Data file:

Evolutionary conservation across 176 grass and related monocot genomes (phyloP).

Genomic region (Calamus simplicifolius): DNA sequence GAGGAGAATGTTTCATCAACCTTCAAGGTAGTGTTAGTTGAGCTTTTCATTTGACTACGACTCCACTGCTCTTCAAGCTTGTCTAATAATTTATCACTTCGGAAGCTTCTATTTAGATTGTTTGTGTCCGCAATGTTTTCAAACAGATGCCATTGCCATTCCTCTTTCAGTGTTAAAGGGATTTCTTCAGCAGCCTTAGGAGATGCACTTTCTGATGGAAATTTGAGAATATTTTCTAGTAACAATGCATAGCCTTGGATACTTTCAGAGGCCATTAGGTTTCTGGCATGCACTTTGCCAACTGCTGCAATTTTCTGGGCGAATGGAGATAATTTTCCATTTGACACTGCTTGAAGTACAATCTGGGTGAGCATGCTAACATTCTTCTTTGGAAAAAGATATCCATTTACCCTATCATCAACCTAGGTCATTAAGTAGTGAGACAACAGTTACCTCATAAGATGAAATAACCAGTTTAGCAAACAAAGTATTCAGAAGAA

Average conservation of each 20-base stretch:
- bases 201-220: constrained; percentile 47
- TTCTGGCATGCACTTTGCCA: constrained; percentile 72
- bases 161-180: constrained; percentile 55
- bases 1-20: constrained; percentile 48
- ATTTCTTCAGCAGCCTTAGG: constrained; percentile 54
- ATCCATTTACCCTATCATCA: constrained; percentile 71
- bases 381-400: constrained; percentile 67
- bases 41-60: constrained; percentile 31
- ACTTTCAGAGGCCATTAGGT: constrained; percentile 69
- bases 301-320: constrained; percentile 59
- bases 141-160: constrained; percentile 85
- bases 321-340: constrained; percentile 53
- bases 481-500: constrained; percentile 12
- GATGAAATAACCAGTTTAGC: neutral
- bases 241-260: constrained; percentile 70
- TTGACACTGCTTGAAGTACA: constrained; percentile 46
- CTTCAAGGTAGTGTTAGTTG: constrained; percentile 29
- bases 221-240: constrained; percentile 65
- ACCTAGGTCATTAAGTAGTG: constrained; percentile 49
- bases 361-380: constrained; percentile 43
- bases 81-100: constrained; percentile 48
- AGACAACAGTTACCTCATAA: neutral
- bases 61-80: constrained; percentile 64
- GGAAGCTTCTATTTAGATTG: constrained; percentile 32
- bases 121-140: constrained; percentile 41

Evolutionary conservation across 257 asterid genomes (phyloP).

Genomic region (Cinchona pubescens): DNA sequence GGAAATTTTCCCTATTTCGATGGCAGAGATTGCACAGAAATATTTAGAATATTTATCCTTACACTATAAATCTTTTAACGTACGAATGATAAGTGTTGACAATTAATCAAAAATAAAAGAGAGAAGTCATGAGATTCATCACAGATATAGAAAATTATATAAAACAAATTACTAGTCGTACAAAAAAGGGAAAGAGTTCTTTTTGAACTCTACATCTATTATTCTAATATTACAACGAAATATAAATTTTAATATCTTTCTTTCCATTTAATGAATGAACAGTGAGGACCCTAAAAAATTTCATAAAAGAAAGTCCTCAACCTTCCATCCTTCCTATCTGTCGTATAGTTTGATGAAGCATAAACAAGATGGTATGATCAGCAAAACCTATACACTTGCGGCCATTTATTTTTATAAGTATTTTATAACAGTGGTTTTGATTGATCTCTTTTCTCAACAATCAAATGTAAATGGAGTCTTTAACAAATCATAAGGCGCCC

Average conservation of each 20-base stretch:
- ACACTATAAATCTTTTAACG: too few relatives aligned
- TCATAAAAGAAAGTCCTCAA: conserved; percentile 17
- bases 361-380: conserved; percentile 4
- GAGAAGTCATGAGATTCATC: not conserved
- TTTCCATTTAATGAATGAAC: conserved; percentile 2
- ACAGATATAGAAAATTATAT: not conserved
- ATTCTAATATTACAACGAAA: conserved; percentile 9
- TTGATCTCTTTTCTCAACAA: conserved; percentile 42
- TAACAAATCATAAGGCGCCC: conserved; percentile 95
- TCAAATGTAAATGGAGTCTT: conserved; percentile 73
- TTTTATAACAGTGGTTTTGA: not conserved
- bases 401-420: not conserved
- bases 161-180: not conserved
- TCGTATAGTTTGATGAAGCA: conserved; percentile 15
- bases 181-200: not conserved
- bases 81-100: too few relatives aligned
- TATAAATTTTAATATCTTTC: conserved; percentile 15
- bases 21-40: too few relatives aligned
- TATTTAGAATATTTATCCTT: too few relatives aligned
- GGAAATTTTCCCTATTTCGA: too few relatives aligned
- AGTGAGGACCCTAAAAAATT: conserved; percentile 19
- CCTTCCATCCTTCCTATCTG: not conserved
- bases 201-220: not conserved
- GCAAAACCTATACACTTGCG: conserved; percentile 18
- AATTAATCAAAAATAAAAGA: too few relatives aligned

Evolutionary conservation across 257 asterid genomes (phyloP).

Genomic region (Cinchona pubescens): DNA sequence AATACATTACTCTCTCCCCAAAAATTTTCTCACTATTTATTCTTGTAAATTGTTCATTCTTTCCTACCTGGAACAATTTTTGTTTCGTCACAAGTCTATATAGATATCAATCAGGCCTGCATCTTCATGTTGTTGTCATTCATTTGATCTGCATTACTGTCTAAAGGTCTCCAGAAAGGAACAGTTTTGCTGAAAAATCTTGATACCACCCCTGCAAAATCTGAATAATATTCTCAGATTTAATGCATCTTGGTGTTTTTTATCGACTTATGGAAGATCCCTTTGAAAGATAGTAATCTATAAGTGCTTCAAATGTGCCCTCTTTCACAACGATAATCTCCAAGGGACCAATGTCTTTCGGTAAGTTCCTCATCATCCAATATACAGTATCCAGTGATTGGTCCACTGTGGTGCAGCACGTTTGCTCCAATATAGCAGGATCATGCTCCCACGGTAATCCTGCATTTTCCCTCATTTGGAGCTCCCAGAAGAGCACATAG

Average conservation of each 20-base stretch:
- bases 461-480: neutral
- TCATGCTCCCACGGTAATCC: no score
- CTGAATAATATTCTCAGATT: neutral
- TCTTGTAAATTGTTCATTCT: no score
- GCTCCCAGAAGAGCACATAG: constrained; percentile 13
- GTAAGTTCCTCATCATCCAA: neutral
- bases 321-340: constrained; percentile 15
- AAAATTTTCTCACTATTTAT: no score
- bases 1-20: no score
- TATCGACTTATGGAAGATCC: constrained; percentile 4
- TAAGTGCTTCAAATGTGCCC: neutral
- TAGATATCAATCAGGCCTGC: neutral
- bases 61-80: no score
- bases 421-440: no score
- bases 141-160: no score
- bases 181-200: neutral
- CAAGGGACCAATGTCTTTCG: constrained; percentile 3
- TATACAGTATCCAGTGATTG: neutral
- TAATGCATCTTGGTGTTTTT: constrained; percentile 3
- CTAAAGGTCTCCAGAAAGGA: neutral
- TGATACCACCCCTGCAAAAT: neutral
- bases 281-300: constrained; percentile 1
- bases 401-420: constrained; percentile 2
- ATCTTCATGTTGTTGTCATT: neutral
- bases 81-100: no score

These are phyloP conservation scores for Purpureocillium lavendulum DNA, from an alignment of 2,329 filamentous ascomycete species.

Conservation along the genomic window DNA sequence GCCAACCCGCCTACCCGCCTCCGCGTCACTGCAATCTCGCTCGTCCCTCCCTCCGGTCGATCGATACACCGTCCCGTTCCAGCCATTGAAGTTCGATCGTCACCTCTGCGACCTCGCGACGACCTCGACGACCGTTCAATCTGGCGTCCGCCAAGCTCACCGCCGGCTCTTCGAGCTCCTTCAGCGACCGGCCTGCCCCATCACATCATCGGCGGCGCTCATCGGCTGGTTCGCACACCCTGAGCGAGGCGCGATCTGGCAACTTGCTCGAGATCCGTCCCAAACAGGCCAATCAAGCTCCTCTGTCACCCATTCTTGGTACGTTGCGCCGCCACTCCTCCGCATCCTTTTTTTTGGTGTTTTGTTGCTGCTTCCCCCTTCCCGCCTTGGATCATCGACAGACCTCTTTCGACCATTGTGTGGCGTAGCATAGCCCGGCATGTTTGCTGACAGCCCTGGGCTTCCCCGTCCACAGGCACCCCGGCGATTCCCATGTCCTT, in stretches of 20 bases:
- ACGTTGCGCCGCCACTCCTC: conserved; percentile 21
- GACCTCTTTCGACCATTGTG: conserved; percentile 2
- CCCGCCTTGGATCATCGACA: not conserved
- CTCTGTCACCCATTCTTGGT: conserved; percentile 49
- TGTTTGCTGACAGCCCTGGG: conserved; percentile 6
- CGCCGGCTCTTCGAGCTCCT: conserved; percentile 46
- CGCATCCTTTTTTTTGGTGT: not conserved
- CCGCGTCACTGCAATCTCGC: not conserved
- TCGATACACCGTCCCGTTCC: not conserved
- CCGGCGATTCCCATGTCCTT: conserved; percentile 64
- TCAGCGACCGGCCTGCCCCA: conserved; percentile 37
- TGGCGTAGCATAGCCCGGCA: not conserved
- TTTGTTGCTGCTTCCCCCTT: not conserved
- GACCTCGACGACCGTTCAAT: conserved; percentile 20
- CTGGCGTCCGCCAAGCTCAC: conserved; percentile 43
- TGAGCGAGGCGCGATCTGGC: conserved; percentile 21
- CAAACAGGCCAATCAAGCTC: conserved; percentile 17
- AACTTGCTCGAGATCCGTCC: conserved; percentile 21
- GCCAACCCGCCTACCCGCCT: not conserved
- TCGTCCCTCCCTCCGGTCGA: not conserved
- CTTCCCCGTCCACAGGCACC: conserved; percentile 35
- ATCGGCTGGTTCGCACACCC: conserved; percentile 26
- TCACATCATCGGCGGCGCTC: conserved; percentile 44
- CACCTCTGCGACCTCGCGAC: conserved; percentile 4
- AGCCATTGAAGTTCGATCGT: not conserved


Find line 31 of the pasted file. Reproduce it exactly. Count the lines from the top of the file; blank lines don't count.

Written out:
Average conservation of each 20-base stretch: